07 February, 2014

For ice rescues, “The Neoteric hovercraft – and training - are essential.”

How can a rescue agency determine if a hovercraft would improve their first responders’ rescue capabilities – especially in ice rescues? An excellent way is to take a hovercraft flight training course. That’s exactly what the University of Wisconsin Lifesaving Station decided to do.

The UW Lifesaving Station provides rescue services for more than 40,000 students and the citizens of Madison who frequent the nearby 4-by-5-mile Lake Mendota. But as Supervisor Chris Kleppe explained, “We have no ice rescue capabilities at the Lifesaving Station – none whatsoever. We need to have some way to get out there to someone who might be in trouble – especially the ice fishermen because they have to travel across unsafe ice to get to the safe ice to fish. ATVs won’t do that. Once we saw a fisherman out on a hovercraft - okay, the light went on.

Sean Geib, Assistant Supervisor, added, “We’ve learned there’s no such thing as common water sense. You’d be surprised how many people will walk out onto unsafe ice. There’s no worse feeling than watching somebody fall through the ice and being unable to do anything to help them.” He continued, “We came across the Neoteric website and it seemed like you had the complete package – reverse thrusters, length of time in the industry, etc., so we decided to pursue this.”

But to let them make sure a hovercraft will suit their needs, Neoteric President Chris Fitzgerald, also Senior Instructor at Hovercraft Training Centers, urged Sean and Chris to undergo pilot training on a Neoteric hovercraft before they placed their order. They agreed: “We know from just operating our rescue boats that the more training you have, the better you’re equipped to help someone out in emergency situations where your adrenaline is running high. We both also understood that a hovercraft is not a boat; this is something completely outside our realm of knowledge, so we decided it would be both advantageous and fun to get the training.

Their training took place at HTC headquarters in Indiana on a freezing January day – showing them hands-on how well a hovercraft operates on ice. Below, view photos of their flight training, then read what they had to say about their training …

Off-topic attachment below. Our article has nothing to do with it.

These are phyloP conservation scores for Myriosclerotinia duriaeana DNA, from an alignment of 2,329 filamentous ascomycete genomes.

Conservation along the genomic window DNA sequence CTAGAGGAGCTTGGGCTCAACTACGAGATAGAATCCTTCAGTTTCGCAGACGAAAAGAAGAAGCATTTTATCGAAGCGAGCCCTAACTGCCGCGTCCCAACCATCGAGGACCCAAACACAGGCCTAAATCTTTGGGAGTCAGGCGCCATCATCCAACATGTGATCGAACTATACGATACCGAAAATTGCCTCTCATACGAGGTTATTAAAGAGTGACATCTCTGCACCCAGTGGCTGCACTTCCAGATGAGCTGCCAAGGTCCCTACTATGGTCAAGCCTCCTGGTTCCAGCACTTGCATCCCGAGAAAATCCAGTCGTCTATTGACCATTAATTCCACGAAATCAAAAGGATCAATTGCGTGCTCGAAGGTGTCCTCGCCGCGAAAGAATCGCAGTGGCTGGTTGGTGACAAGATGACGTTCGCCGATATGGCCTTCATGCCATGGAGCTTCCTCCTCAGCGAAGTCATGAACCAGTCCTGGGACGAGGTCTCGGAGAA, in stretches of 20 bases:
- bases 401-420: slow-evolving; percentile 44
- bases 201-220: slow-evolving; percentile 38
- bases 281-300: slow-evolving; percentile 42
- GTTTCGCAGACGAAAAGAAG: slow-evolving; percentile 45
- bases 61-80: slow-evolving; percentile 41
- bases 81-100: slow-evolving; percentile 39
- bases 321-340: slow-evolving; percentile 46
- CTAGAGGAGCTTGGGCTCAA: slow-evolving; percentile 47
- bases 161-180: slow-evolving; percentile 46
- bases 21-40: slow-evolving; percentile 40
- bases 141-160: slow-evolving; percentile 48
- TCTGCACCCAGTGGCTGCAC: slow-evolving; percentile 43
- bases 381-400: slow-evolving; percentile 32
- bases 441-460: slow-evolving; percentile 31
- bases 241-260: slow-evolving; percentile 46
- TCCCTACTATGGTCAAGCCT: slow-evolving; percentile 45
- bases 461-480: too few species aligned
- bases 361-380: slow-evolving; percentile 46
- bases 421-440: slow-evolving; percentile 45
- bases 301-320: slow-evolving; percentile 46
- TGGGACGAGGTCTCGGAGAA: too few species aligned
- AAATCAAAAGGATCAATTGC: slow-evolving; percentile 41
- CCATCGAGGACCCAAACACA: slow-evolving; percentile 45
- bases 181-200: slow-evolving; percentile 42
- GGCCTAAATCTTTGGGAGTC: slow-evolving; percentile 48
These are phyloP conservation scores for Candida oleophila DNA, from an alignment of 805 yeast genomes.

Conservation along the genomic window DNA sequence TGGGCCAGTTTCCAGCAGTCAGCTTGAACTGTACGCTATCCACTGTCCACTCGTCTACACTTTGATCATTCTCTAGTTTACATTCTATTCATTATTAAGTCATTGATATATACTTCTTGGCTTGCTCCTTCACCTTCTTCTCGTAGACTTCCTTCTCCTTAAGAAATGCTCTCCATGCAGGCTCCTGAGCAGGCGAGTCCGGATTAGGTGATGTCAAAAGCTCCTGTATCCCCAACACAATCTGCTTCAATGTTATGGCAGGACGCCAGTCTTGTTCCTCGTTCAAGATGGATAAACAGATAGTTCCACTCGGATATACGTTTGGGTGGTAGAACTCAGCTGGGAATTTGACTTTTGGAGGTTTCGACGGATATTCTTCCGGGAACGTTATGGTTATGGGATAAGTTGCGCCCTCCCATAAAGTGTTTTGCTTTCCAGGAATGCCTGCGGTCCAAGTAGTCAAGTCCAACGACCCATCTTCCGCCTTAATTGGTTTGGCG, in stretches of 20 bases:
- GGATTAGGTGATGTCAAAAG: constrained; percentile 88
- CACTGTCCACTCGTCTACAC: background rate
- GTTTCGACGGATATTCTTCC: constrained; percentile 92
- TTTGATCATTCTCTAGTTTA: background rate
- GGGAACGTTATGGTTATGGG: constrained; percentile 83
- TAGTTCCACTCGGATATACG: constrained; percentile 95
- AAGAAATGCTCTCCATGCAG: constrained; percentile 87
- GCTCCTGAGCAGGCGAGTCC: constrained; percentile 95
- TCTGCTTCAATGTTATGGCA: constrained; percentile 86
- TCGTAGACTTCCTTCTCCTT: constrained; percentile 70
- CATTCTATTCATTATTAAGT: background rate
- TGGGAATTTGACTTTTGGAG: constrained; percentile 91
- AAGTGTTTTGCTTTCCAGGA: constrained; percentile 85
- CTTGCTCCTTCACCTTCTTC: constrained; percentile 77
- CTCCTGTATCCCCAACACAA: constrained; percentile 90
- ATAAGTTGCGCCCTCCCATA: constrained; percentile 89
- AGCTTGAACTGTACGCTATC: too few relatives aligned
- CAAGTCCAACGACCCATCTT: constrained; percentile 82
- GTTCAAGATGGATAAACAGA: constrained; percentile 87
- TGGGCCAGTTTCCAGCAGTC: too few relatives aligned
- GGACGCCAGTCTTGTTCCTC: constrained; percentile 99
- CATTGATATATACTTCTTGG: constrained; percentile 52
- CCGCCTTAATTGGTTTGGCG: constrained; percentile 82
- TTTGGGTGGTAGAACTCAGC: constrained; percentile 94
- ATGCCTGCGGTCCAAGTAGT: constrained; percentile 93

Neoteric President/Senior HTC instructor Chris Fitzgerald (right) shows Sean the easy operation of Neoteric’s specially designed hovercraft trailers, which permit lightning-fast loading and unloading by only one person
in demanding rescue operations - where time is critical.

Chris Kleppe (left) and Sean Geib (right) receive thorough preflight instructions before their first flight training session.

Both trainees and the instructor wear wireless headsets so the trainees receive constant feedback and instruction throughout their flight sessions.

At the controls, Chris Kleppe experiences why a hovercraft is the only vehicle able to safely perform rescues
on thin or broken ice – and prevents first responders from having to enter icy water.

Chris Kleppe learns how to operate the HoverTrek’s reverse thrust system, which makes it
the only hovercraft with the ability to brake, hover in place, and back up at more than 25 mph. 

The HoverTrek’s unusual buoyancy is demonstrated. This buoyancy gives all Neoteric hovercraft  incomparable stability, enabling passengers to move around with danger of the craft tipping – extremely important in rescue operations.

Sean (left) and Chris (right) receive their Hovercraft Pilot & Maintenance Certifications from  Chris Fitzgerald (center).

After their training, we received the following email from Chris Kleppe describing their experience:

We both felt the training was very important. Floating on air is the best way to describe how it felt to me. Certainly the feeling was completely different than any other vehicles that I have piloted. Most surprising was the need to think way ahead of any maneuver that was made. Without the training, I could foresee a future disaster by way of a crash. To anyone trying to pilot the craft with no training I would say, ‘DO NOT DO IT.’ Plain and simple.

The hovercraft would be a useful tool for the Lifesaving Station during the freeze up and thaw out of the lake when the risk of someone going through the unsafe ice is very high. To perform winter lake safety work on Lake Mendota, I feel the Neoteric hovercraft would be essential.”

Learn more about the capabilities of Neoteric Rescue Hovercraft …

Learn more about the UW Lifesaving Station ...

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